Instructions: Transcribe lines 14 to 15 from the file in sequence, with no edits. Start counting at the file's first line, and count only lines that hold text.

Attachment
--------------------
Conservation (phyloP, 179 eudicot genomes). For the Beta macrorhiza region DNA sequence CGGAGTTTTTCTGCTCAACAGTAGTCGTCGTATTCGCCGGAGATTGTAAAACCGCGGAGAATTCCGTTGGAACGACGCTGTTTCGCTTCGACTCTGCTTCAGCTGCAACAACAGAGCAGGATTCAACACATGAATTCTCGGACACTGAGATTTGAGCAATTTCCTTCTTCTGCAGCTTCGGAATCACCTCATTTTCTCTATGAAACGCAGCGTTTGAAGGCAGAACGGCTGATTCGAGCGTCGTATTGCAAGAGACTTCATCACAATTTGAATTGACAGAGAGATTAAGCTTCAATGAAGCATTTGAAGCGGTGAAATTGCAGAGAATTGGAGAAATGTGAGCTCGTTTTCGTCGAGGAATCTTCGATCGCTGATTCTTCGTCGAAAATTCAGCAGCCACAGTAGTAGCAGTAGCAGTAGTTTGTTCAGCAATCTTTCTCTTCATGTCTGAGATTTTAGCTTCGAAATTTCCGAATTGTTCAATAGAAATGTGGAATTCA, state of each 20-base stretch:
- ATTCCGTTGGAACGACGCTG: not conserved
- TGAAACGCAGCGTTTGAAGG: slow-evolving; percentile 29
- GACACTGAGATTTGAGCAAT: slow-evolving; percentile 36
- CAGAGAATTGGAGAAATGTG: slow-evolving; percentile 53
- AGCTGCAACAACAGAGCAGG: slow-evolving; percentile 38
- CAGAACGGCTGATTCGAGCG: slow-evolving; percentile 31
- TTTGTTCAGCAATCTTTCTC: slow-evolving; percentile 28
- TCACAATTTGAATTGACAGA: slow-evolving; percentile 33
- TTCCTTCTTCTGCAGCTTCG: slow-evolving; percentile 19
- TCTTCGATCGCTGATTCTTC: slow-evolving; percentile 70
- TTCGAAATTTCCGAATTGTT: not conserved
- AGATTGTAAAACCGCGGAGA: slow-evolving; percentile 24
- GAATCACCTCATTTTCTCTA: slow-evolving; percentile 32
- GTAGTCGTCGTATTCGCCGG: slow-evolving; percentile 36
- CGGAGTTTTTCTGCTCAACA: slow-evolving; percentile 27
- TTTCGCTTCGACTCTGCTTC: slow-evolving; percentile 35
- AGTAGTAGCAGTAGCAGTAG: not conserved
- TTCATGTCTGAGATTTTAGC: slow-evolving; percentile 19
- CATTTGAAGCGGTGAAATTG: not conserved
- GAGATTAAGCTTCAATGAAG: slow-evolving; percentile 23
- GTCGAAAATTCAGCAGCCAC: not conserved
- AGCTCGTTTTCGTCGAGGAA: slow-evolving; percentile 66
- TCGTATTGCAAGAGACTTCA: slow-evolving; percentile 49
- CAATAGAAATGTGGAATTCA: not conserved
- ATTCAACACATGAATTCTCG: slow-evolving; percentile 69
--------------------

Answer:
- GAATCACCTCATTTTCTCTA: slow-evolving; percentile 32
- GTAGTCGTCGTATTCGCCGG: slow-evolving; percentile 36